If you find the Farm Bill confusing, don’t worry. You’re in the majority!
The Farm Bill is comprehensive legislation that sets agriculture and food policy in the U.S. every five years. The entire content of the Farm Bill goes far beyond the scope of this website and actually barely mentions GMOs among hundreds of pages of legislative text. That said, the types of questions you’re asking are pretty common. Here are some clarifications.
The federal government does not pay farmers to grow GMOs. In general, there are two main types of agriculture subsidies. First, the federal government helps farmers manage risk by, for example, providing disaster assistance, smoothing production or market volatility, and paying for some of the cost of crop insurance. This type of aid to farmers can be structured in many different ways, but generally it aims to make sure agriculture remains financially viable across the U.S. The second main way that the federal government helps farmers is by providing financial incentives to adopt conservation practices or invest in projects that improve the environment.
To the limited extent that the federal government encourages any particular method of agriculture production, current farm policy actually provides incentives for farmers not to use GMOs by funding marketing programs such as the National Organic Standard.
In fact, rather than subsidize agriculture biotechnology, current regulatory policy effectively acts like a tax by dramatically increasing the cost of innovation. It takes hundreds of millions of dollars and several years to develop and get regulatory approval for new GMO seeds. While some regulatory requirements are sensible, the cost of many requirements have escalated in recent years and regulatory decisions have been held up by legal challenges without scientific or economic justification. These excessive regulatory burdens make it very risky and costly to invest in new beneficial technologies. Those costs then get passed on to farmers and consumers who are denied access to beneficial GMOs or end up paying more than they otherwise would for quality seeds and food.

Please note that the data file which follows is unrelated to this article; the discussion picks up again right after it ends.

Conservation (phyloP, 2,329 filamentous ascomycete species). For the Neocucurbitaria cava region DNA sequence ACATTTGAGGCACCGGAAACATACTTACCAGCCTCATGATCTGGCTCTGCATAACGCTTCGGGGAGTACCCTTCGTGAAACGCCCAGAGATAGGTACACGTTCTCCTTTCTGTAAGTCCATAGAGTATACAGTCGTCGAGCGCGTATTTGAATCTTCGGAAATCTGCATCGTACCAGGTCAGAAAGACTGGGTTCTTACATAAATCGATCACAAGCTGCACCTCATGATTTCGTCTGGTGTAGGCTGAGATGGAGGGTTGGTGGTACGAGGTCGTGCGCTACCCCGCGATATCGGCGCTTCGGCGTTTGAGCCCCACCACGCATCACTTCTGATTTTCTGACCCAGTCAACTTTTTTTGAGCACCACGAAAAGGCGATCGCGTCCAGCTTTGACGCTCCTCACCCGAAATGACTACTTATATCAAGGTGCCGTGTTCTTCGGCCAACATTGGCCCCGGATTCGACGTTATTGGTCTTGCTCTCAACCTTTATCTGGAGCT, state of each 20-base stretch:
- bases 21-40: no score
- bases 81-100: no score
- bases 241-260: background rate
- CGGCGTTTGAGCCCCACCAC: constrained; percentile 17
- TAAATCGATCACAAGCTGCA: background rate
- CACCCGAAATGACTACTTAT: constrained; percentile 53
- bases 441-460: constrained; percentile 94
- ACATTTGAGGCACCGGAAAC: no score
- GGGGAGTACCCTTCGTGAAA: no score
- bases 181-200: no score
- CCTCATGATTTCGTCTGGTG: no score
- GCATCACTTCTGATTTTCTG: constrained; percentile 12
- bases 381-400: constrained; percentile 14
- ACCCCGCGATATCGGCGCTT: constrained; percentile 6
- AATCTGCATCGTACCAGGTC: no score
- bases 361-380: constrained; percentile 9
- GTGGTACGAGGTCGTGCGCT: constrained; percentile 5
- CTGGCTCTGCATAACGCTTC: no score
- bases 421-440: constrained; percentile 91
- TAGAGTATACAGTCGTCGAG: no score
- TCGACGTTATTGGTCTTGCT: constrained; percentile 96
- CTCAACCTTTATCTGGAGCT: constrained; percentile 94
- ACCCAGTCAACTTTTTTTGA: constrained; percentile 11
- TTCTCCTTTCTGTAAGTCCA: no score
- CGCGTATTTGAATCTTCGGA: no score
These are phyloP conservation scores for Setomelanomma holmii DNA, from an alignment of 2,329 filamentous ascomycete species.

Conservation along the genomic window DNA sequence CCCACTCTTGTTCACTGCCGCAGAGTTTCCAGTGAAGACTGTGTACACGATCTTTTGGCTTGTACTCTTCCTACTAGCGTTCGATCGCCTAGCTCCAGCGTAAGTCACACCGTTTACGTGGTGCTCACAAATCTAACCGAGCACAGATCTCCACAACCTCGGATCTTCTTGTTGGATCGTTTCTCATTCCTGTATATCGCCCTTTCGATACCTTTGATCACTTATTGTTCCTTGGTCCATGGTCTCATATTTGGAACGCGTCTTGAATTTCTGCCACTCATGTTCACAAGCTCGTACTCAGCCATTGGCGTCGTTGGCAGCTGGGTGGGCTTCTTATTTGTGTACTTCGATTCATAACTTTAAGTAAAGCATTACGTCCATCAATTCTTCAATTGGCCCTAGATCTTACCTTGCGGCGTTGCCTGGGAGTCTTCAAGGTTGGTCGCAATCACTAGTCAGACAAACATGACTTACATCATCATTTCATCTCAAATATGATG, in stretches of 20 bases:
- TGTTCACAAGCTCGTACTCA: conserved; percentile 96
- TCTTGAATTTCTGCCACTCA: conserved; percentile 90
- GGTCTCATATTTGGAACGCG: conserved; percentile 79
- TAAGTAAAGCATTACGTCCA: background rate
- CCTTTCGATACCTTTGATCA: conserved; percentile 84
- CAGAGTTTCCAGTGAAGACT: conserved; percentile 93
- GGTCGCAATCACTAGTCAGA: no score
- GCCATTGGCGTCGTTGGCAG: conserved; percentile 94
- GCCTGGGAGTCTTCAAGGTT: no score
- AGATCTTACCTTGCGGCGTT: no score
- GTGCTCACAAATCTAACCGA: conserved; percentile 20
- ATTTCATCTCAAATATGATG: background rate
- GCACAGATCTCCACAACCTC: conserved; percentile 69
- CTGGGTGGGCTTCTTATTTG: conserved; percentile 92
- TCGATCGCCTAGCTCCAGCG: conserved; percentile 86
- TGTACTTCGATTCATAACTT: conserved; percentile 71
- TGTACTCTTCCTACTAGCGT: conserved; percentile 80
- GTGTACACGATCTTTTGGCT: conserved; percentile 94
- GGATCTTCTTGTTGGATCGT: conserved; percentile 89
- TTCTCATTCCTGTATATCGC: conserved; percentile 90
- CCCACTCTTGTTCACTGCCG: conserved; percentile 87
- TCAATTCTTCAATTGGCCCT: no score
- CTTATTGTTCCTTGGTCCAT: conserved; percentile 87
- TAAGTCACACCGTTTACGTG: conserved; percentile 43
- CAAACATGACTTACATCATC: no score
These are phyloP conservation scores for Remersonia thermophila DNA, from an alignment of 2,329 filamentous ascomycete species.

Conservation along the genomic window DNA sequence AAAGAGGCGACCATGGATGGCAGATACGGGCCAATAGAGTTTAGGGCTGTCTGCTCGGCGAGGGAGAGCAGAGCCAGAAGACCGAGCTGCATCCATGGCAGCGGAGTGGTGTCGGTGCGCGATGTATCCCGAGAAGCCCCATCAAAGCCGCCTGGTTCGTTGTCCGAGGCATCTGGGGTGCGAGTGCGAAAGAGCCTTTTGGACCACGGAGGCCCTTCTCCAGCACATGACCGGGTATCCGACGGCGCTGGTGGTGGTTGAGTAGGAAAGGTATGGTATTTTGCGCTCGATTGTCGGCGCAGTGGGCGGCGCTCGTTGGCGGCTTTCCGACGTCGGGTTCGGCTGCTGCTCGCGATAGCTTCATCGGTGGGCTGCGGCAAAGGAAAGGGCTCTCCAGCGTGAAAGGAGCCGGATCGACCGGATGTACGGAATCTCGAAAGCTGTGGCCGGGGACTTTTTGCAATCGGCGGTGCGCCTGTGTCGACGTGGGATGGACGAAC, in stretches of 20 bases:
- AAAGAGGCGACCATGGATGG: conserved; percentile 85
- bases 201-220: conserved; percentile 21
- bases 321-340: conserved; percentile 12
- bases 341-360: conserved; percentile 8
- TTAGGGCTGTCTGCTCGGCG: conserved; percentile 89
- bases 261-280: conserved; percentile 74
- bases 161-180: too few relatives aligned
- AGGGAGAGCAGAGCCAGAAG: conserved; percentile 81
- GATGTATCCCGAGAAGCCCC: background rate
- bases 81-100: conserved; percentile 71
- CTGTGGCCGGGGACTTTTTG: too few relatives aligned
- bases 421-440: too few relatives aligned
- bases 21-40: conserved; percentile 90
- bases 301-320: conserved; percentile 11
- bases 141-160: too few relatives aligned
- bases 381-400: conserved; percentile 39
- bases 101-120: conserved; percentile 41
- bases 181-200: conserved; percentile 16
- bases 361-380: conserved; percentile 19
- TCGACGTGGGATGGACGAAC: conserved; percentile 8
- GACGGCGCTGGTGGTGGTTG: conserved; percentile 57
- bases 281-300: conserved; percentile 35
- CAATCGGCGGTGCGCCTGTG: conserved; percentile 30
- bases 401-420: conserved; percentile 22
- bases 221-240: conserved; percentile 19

So, while there are many opportunities to improve farm policy and there are very robust ongoing debates about reform, rest assured, your and my tax dollars are not lining the pockets of biotech companies or GMO growers. It might surprise you even more to learn that GMOs are actually very likely saving taxpayer money. GMO crops are often more healthy and vigorous than conventional crops and therefore better able to resist environmental stress. Had it not been for GMOs, for instance, the 2012 drought that affected crop production in much of the U.S. Midwest would have likely been more severe. That would have cost the federal government more in aid to farmers and increased food prices for consumers.
As for the price at which farmers sell their crops, it depends on the market. For example, we negotiate contracts for some of the crops we grow on our farm, such as vegetable seed, while other crops we sell on the open commodity market, such as wheat. U.S. agriculture is very diverse, but regardless of the crop, farmers still do business under the same legal framework and market principles as any other industry.